3 Ways Your Lifestyle Can Impact Your Cholesterol


Most people don't think about their cholesterol level. And, the truth is, you don't need to think about it — unless it's high. Cholesterol is a waxy substance produced by the liver. It's also found in certain foods like eggs, steak, butter, and cream.

Unfortunately, high cholesterol is a major risk factor for heart disease and heart attacks, but this dangerous condition usually doesn’t have any noticeable symptoms. The only way to know if your cholesterol level is high is to get a blood test.

At Danvers Family Doctors, we offer cholesterol testing as well as lifestyle advice to help you keep your cholesterol at a healthy level.

What you need to know about cholesterol

Your body does require a certain amount of cholesterol to function. But when you have too much cholesterol, it builds up in the walls of your arteries, causing them to harden and restrict blood flow. This cholesterol buildup and artery hardening greatly increase your risk of heart disease and heart attack.

Every adult 20 years and older should have their cholesterol levels tested at least every five years. When you get a cholesterol level test, also called a lipoprotein panel, you receive information on several different cholesterol levels. These include your:

Total cholesterol

This number is a total of both your low-density lipoprotein (LDL) cholesterol and your high-density lipoprotein (HDL) cholesterol. This number should ideally be less than 200 mg/dL. Anything over 240 mg/dL is considered high cholesterol.

LDL cholesterol

LDL is also known as bad cholesterol. This type of cholesterol is the substance that builds up in your arteries and can raise your risk for health issues. Ideally, this number should be less than 100 mg/dL. Anything over 160 mg/dL is considered high.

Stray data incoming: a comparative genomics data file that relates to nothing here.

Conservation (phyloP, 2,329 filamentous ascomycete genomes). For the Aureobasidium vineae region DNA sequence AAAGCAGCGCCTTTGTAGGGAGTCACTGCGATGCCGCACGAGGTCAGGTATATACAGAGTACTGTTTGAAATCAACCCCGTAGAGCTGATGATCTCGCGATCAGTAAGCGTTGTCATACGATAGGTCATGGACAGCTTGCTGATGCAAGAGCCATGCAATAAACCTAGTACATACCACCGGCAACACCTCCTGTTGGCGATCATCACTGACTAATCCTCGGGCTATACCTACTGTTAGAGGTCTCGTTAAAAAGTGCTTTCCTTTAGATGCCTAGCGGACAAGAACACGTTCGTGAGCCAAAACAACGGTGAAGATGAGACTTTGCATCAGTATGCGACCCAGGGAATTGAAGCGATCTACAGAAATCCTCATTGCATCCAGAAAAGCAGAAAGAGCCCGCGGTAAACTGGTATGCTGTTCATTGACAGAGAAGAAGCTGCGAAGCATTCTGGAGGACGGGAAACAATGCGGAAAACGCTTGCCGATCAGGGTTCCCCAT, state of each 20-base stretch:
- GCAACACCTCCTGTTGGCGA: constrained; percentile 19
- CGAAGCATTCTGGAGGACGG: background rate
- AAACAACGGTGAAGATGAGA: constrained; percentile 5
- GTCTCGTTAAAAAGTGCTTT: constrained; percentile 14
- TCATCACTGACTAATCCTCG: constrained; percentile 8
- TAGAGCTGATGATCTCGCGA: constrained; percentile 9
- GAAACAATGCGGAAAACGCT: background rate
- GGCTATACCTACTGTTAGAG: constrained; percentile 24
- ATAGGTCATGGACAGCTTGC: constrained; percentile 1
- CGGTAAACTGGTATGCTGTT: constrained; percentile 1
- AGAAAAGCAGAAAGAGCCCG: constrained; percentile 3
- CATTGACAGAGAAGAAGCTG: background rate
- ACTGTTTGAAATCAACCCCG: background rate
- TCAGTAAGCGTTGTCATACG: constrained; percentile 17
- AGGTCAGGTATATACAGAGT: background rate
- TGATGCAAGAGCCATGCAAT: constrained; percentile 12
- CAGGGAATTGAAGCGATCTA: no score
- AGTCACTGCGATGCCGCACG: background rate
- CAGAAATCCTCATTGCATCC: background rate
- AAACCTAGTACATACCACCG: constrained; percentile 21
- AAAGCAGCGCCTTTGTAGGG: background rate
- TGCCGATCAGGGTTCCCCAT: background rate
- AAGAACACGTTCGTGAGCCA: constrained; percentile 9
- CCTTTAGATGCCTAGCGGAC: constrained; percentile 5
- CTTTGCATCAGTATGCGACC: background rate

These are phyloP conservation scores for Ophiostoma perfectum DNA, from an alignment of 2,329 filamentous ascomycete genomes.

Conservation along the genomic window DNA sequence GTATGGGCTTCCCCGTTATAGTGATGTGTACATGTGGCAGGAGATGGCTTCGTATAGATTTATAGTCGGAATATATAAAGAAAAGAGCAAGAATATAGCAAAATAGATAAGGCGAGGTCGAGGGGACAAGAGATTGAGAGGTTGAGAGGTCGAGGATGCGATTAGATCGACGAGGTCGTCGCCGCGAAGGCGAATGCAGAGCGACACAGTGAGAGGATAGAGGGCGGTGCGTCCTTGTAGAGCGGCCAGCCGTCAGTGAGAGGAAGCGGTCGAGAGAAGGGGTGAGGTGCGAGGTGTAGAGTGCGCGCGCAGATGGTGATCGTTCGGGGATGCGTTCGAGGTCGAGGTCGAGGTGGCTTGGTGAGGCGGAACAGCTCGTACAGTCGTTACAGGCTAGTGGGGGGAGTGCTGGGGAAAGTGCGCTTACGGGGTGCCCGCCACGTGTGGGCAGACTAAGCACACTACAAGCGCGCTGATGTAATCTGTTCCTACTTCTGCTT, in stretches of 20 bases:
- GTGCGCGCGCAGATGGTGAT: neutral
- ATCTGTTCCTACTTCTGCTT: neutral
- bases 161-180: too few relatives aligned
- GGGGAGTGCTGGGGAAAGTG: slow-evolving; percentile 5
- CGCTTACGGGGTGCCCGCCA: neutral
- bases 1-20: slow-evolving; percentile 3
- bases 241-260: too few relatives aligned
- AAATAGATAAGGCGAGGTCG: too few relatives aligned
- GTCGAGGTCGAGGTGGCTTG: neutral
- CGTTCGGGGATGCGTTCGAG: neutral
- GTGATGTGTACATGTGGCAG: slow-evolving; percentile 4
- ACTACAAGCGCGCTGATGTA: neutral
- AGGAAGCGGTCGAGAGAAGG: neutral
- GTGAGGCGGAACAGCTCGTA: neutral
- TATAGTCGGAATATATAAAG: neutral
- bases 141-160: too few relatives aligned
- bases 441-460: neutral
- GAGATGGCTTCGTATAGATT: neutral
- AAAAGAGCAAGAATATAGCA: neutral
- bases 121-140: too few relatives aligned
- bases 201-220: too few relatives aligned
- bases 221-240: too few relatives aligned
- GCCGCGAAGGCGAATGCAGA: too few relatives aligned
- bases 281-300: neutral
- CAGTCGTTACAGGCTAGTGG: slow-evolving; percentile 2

HDL cholesterol

HDL cholesterol is the good kind. This cholesterol clears out the LDL and stops it from building up. You want this number to be high, over 40 mg/dL.

How your lifestyle can impact your cholesterol

The good news about high cholesterol is that in most cases, healthy lifestyle changes can reduce and manage your cholesterol levels. Here are three ways you can help lower your cholesterol:

Watch your diet

What you eat affects your health and your weight. Foods that are high in saturated fat and foods that contain cholesterol raise your cholesterol levels. Cutting out food that is high in saturated fat and cholesterol such as full-fat dairy, packaged baked goods, and fried foods can help lower your level and your weight. Being overweight can also raise your cholesterol level.

Quit smoking

Smoking lowers your HDL, or good, cholesterol level. A lower level of HDL can contribute to a higher level of LDL.

Exercise regularly

Physical activity helps lower your LDL level and raise your HDL level. It also helps you lose weight or maintain a healthy weight.

Do you need your cholesterol tested? Call us Danvers Family Doctors, P.C., located in Danvers, Massachusetts, for an appointment.

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